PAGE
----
I remember back in the day, when the term “indie” was spoken, it was referred to as independent music and art. This type of music and art is typically outside of the mainstream and not financed by corporate financing. Independent doesn’t just mean music and art. It can also be about a self-established business, like for example, The Garage Door Guy (www.thegaragedoorguycorp.com).
Independent coincides with a sense of idealism and anti-corporation. For years, independent music hosts a whole subculture made up of musicians who create music for enjoyment and pleasure, not profit. The thing about independent musicians is that they are not beholden to the same profit-based bottom line or shareholder pressure that a lot of music labels are. If you are an independent musician, you are able to promote your music, even if it doesn’t have any type of commercial appeal.
It saddens me to see the change in the independent music scene today. Back when it started, it was really about creativeness and do-it-yourself. Now, independent is just a branding tool, an image some artists want to portray. It is more commercial than ever now, more concerned about making money on looking and sounding a certain way. If more disconcerting is that some major music labels and corporations now handle distribution for a huge number of indie labels.
So what does independent music mean? Independent art is a feeling more than a label. For me, I know indie music when I hear it. First and foremost, it isn’t the norm, the music and the art is guided by the artist and not the big-wigs in the glass tower.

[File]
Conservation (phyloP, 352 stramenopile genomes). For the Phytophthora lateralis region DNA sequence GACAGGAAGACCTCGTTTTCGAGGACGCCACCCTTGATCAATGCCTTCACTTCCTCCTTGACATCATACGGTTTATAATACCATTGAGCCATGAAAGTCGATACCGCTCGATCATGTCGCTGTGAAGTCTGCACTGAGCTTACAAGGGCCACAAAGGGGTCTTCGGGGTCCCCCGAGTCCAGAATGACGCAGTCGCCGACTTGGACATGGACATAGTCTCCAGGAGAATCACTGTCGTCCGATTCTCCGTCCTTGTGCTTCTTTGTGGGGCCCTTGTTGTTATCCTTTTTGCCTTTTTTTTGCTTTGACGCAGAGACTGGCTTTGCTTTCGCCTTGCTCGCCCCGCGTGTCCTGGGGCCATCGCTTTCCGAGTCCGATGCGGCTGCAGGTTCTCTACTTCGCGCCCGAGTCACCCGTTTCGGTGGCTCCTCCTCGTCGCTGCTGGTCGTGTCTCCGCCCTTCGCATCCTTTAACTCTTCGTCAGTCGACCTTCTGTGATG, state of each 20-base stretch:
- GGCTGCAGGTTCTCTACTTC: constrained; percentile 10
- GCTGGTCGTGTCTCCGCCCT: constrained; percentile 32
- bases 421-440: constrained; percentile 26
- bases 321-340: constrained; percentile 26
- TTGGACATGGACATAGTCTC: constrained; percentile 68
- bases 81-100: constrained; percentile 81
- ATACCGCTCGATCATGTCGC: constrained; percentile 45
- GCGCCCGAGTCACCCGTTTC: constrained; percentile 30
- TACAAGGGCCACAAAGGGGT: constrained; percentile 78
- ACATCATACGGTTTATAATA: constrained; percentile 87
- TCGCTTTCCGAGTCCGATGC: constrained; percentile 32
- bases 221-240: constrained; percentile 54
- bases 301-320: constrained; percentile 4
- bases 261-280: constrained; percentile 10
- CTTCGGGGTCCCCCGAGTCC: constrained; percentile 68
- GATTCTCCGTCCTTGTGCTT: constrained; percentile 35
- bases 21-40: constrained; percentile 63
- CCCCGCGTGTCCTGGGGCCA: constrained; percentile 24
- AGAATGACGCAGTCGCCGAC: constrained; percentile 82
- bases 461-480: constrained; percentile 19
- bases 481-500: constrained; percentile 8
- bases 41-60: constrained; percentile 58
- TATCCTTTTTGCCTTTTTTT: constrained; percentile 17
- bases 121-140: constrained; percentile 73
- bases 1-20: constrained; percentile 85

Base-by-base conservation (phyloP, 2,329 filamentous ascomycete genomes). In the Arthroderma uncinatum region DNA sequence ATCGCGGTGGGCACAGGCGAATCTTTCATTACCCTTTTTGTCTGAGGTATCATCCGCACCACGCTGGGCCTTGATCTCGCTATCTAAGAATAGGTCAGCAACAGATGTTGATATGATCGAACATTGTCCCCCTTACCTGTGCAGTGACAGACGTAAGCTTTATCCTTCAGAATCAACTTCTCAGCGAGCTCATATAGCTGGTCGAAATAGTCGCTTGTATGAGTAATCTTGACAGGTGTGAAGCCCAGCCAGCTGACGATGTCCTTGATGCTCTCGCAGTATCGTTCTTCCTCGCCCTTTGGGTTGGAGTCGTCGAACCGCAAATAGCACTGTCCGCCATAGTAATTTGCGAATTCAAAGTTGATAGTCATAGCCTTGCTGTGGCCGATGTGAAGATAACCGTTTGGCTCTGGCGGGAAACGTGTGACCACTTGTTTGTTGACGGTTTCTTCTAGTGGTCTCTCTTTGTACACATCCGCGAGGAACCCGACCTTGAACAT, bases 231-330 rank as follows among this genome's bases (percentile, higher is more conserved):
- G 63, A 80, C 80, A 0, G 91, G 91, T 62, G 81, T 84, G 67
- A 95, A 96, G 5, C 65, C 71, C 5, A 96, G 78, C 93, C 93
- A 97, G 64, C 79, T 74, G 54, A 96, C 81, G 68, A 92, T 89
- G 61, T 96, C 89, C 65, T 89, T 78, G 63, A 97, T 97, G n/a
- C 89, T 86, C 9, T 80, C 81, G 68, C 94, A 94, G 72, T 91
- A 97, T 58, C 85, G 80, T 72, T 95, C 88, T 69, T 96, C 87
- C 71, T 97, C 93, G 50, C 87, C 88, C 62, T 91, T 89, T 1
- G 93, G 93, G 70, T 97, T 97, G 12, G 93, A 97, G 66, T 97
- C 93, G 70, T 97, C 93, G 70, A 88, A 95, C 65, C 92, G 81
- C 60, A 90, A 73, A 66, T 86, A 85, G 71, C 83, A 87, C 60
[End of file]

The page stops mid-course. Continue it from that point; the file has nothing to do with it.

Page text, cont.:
The reason big corporations became interested in independent music is they saw the vast number of loyal followers that a lot of the independent music bands had. For example, let’s take a look at Nirvana. Straight out of Washington, this independent music group had a huge fan base. When they exploded onto the mainstream, major music labels saw how popular independent music could be. Mind you, this was even after lead singer Kurt Cobain committed suicide in 1994.
The major music labels felt that if the indie artists were given more exposure, they would appeal to a broader audience. This has caused the line to become blurred. Smaller music labels that are hungry for financial security, now have PR firms handling their marketing. On the other hand, major music labels are now putting an “indie” label on a lot of music and art in an attempt to attract a trendier audience.
The problem is that these supposedly indie music and art overshadows real indie music and art that was created by true independent artists on a lower budget and who could really use the money.
There are still some who stay true to the independent movement. For example, several independent hip-hop/rap artists who have deals with large corporations still manage and promote independent artists who are not part of the mainstream.